By Diane Meyer
The beef industry still forfeits 22% of the money it could pull in each year, says meat scientist Gary Smith. The Texas A&M and Colorado State University professor worked with Kansas State University economist Dustin Pendell to review progress since a 1990 paper by then National Cattlemen’s Association economist Chuck Lambert.
That report, “Lost opportunities in beef production,” calculated a 27% shortfall then, or $12 billion annually in gross revenue from inefficiency in 11 areas. Reproductive performance, death loss, weaning weight, multiple processing, feed efficiency, retail shrink, out-of-stocks, hot-iron branding, outlier cattle, excess fat and management losses made the list.
Pendell says, “Moving up 5 percentage points represents a win for the beef industry, but the good news is there’s still a lot of potential gain available.”
Smith notes progress in some areas tracked by subsequent National Beef Quality Audits, but seven of the 11 areas had not been tracked in the last 28 years. “We had an opportunity to put together the numbers; we’ve actually regressed in retaining value from excess fat, death loss, and retail shrink.”
Excess Fat. Losses from external fat greater than a quarter inch tallied $4.41 billion in the 1990 paper and helped trigger the “War on Fat” in those days. Costs came from feeding too long, weight lost in carcass trimming, labor and rendering fat at 20% of beef value.
That issue came top of mind again in 2016 when USDA required grinding logs at retail. Hardly workable in practice, that forced more inedible fat sales to renderers, Smith says.
“If we can incorporate it, it’s coming from the packer level,” he adds. “We can take something that’s going to be worth a few cents to a renderer up to a few dollars because we can blend it and sell it in these products, ground beef, which is 52% of all beef we sell.”
Pendell says those log requirements will mean higher prices for consumers on one hand and wholesale buying refusals that will pass more discounts back up the chain to producers to adjust management and genetics.
“It’s going to be a loss to the industry in the short run, no doubt about it,” he says. “In the long run, feeders can adjust or processors can find another use for the fat to add value at retail.”
The beef community has pushed and achieved higher quality grades, Smith says, “primarily because of the development of upper-two-thirds Choice programs like CAB [Certified Angus Beef ®],” but has not improved the yield grade in 40 years.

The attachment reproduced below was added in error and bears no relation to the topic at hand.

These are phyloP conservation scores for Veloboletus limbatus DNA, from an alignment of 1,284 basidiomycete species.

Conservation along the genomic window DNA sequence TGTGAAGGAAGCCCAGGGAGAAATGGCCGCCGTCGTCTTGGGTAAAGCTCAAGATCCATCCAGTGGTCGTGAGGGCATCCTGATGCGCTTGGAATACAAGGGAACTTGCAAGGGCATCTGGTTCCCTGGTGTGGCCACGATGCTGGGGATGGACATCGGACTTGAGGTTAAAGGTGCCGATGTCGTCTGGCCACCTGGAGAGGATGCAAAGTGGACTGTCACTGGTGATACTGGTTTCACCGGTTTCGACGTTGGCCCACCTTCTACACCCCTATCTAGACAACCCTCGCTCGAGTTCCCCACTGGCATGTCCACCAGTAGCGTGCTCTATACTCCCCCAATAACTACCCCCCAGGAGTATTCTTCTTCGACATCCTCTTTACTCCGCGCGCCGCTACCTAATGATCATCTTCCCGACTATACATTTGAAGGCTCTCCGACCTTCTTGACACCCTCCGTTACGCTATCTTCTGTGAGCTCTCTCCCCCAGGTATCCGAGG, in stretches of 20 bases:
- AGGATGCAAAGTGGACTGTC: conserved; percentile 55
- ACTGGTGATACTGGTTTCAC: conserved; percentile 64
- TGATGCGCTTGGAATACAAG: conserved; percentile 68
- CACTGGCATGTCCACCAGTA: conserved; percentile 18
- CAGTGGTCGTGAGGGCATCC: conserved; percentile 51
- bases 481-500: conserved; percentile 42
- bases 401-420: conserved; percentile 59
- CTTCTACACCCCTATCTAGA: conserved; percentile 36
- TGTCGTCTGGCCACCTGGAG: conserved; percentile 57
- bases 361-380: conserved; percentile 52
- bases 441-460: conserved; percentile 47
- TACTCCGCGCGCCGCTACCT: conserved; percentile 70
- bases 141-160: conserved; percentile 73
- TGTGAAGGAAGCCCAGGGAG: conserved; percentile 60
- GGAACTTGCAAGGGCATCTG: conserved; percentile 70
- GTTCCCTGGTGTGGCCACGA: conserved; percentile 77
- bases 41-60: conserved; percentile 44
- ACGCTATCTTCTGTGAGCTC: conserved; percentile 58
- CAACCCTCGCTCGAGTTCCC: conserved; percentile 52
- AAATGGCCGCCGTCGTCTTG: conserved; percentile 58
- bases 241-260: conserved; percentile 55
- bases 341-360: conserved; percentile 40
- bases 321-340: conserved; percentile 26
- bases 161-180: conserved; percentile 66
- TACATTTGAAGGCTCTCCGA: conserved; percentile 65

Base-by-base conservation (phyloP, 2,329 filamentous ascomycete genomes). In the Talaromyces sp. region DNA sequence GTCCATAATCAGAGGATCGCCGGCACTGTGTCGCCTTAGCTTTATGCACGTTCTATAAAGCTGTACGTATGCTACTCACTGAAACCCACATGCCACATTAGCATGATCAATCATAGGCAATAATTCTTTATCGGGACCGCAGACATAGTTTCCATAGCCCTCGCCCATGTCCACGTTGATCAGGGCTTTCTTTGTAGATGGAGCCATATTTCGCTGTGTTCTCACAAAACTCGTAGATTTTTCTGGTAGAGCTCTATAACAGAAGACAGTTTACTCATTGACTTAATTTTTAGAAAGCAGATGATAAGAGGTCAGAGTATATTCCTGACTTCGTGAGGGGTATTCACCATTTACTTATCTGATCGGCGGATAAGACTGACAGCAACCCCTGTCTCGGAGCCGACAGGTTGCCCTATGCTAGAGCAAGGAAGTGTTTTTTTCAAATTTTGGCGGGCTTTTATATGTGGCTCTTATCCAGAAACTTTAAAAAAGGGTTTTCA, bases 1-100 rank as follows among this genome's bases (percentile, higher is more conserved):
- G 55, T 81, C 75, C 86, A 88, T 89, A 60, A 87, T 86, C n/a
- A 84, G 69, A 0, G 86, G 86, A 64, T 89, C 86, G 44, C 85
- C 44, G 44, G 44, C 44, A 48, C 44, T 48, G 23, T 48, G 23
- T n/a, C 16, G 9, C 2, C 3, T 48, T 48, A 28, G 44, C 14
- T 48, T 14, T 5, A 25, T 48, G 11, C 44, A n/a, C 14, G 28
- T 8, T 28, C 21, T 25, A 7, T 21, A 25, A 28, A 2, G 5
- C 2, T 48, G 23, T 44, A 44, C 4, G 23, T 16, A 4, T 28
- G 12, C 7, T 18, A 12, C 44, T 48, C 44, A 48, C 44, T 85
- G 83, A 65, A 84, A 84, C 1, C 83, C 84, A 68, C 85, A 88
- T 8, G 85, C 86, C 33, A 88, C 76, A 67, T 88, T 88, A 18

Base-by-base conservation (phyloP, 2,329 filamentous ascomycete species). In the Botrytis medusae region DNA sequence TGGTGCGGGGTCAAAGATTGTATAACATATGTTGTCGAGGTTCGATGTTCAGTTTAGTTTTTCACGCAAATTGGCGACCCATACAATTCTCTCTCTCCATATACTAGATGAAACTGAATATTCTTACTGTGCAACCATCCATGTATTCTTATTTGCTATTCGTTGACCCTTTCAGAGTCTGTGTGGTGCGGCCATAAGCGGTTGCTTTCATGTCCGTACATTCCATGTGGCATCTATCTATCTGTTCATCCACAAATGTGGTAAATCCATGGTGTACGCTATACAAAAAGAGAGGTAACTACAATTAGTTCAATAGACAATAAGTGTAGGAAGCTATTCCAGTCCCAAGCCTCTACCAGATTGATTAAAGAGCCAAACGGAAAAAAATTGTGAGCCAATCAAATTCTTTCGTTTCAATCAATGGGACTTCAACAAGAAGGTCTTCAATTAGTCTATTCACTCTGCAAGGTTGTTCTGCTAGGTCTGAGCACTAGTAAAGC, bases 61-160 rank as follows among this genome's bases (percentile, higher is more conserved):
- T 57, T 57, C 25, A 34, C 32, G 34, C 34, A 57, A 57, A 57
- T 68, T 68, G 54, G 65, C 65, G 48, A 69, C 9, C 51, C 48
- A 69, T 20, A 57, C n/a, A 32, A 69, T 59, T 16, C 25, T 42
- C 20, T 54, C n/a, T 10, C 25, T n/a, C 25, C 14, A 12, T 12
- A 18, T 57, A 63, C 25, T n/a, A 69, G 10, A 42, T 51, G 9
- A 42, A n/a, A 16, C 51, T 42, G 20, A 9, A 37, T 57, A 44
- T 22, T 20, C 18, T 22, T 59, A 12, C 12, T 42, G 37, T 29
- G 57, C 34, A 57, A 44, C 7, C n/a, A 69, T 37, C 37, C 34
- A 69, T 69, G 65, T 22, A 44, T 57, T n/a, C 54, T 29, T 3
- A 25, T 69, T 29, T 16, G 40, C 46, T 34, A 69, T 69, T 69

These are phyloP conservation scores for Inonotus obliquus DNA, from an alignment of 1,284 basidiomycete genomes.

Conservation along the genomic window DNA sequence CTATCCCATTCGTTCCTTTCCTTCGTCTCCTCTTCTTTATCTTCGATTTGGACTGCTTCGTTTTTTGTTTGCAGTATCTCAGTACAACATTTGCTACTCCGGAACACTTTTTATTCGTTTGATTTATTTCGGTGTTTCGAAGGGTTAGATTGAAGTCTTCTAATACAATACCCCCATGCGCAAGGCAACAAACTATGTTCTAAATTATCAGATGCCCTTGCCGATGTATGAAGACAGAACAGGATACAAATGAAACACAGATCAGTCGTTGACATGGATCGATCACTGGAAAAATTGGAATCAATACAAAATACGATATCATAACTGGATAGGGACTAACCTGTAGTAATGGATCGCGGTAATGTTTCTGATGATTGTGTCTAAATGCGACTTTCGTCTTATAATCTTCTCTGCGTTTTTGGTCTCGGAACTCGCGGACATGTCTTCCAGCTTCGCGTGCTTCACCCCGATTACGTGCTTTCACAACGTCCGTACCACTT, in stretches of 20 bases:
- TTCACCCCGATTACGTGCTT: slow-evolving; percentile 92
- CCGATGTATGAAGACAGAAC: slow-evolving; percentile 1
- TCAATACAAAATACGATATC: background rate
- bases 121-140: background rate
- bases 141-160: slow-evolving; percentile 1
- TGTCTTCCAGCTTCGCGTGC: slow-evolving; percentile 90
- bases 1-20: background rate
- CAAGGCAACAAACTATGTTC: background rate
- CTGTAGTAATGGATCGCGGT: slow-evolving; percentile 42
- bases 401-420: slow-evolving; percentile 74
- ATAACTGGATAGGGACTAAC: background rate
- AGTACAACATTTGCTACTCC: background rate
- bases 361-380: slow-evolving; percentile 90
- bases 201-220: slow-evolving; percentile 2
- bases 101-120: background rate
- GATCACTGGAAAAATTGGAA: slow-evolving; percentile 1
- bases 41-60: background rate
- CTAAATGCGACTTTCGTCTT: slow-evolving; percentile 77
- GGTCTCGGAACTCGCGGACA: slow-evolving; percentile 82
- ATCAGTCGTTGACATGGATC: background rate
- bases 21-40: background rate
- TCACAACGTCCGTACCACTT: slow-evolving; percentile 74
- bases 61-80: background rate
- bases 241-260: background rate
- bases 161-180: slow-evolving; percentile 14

“We have shifted toward taste appeal and away from lean,” Smith says. “Get rid of the excess external fat if you can, but absolutely make certain that you keep all the taste fat, which is marbling.”
Death Loss. In 1990, 6.5% percent of calves died between birth and intended harvest – a $1.86 billion loss. That figure increased to 7.6% over the last 30 years, despite a 5-point improvement in reproductive performance during that same period. Smith points to factors like dystocia, weak calf syndrome, extreme temperatures, pneumonia, scours and bovine respiratory disease (BRD), noting, “BRD alone is a hundred-million-dollar loss per year.”
Retail Shrink. Retail shrink accounts for those dark colored meat packages that do not sell. Retailers no longer refurbish or grind but may offer a “Manager’s Special” – a 25% to 50% discount over 36 hours before throwing it away, based on one Texas supermarket’s policy.
The 1990 paper figured 6% retail shrink, accounting for $852,000 in losses. Now, 4.8% of products are marked down and sold, and another 5.2% are thrown away, so that’s an increase. “Most people are taught from their youth, if you want to buy fresh beef, it’s bright cherry red,” Smith says.
Supplementing with vitamin E in the feedyard would cost $1.50 per head and add three days of case life, Smith says, but market demand has never pushed a premium back to the feedyard level.
On the ranch. Reproductive performance saw slight improvement from the first noted 80% weaning rate and estimate that moving to 95% would recover $2.6 billion per year. That reproductive performance is now at 85%, thanks to minimizing open cows and understanding the geographical impacts on calving. “We can use selective breeding within breeds, or crossbreeding for heterosis to help us improve upon that even more,” Smith says.
The beef industry has moved 5 pounds beyond the 50-pound-increase goal for weaning weight, where 550 pounds would mean close to another $300,000 annually. “About 70% of our progress is genetic and 30% management,” Smith says. “In the Angus breed, there’s 50 pounds of weaning weight that came from genetics.”
The industry gained $426 million per year by reducing the number of outlier cattle – dark cutters, lower than Select grade, yield grade 4 or 5 and “out of the norm in terms of weight.” The 12.4% of carcasses weighing more than 1,000 pounds represents an opportunity “we have not capitalized upon,” Smith says.
“This is what the packer really wants,” he adds. “You can call it a bullseye if you have Prime or Choice, if the ribeye is 12 to 16 inches, if the yield grade is 1 or 2, if they have no defects.”
Economist Pendell says 5 percentage points in 30 years may not seem an impressive gain on efficiency, but it came despite many changes no one anticipated.
“There will be similarly unexpected changes in the next 30 years, so another 5-point gain may not be a bad goal,” he says. To beat that mark, he suggests keeping a lid on costs. “That’s something you can control as a manager.”
Source: Certified Angus Beef